I agree with everything you say below except on the platform thing. MPESA is a indeed a platform, even by your own definition that you shared below, which states: 

 

Platforms are structures that allow multiple products to be built within the same technical framework.

 

I had my own definition from a leading researcher in the regulatory space, J. Bauer, (pdfs.semanticscholar.org/2c72/106282dfe7b5a35e5981cf02fe656cc7a5d7.pdf)

 

He defines a platform  as follows:

 

“technological foundations upon which other products, services,and systems are built” 

 

MPESA has provided  the foundation and APIs upon which banking, eCommerce, Payment Gateways, etc have been built.  It is a platform, irrespective of the fact that initially it was not designed as such.  Even FB, Google, AWS, and many others were initially private entities but organically grew into being platforms.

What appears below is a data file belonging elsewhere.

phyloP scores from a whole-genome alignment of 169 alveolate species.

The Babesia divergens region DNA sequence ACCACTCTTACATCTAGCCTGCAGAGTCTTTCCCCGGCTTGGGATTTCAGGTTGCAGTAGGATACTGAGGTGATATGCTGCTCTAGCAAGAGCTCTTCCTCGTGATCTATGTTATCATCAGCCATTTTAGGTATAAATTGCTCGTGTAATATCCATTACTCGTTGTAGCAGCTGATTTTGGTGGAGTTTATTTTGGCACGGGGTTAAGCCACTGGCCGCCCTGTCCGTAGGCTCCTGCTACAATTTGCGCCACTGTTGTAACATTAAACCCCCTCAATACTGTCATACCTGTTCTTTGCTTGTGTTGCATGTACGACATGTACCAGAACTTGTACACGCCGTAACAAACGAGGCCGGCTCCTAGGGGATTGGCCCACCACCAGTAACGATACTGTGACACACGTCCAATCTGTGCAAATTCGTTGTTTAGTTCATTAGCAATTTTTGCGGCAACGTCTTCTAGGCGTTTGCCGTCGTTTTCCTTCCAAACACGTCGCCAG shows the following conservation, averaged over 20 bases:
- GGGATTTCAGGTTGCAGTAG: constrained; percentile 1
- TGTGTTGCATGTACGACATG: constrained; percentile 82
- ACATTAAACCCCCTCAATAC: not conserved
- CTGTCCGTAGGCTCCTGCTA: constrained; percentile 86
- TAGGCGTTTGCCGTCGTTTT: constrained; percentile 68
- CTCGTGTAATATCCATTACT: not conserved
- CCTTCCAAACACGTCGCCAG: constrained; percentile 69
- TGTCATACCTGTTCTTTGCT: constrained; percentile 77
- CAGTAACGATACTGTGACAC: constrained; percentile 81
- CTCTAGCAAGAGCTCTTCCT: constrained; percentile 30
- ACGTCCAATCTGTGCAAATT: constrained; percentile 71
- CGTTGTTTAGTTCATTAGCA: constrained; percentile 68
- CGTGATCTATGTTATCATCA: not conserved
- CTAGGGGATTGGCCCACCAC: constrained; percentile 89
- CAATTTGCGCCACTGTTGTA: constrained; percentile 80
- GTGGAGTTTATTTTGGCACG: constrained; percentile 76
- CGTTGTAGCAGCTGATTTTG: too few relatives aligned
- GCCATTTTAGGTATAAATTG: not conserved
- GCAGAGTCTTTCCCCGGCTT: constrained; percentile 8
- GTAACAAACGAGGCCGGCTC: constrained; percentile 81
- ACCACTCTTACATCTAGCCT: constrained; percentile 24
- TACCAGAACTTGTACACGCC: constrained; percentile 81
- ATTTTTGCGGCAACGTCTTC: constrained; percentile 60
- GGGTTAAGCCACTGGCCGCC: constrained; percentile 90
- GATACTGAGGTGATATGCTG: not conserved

Which really is the regulatory crux of the matter. The owners of these emerging platforms still want to play by the old rules when their systems were Products, conveniently ignoring the fact that they are actually now Platforms.  

 

Infact MPESA is BOTH a platform and a product at the same time. They just chose to play by product rules when it is convenient to shield them from platform responsibilities.

 

But it is an interesting and wide topic.  Maybe Safcom should sponsor a 1week e-discussion to enable this to be ventilated.

 

walu.

 

  

 

 

 

On Monday, July 30, 2018, 8:11:40 PM GMT+3, Ali Hussein <ali@hussein.me.ke> wrote:

 

 

@Walu

 

I was baiting you..and you fell for it.. LOL

!

 

Let me first address the issue of Mpesa and

the

allegations that it is a Platform. I recommend the bookPlatform Revolution by Geoffrey Parker, Marshall Van Alsytne and Sangeet Paul Choudrey.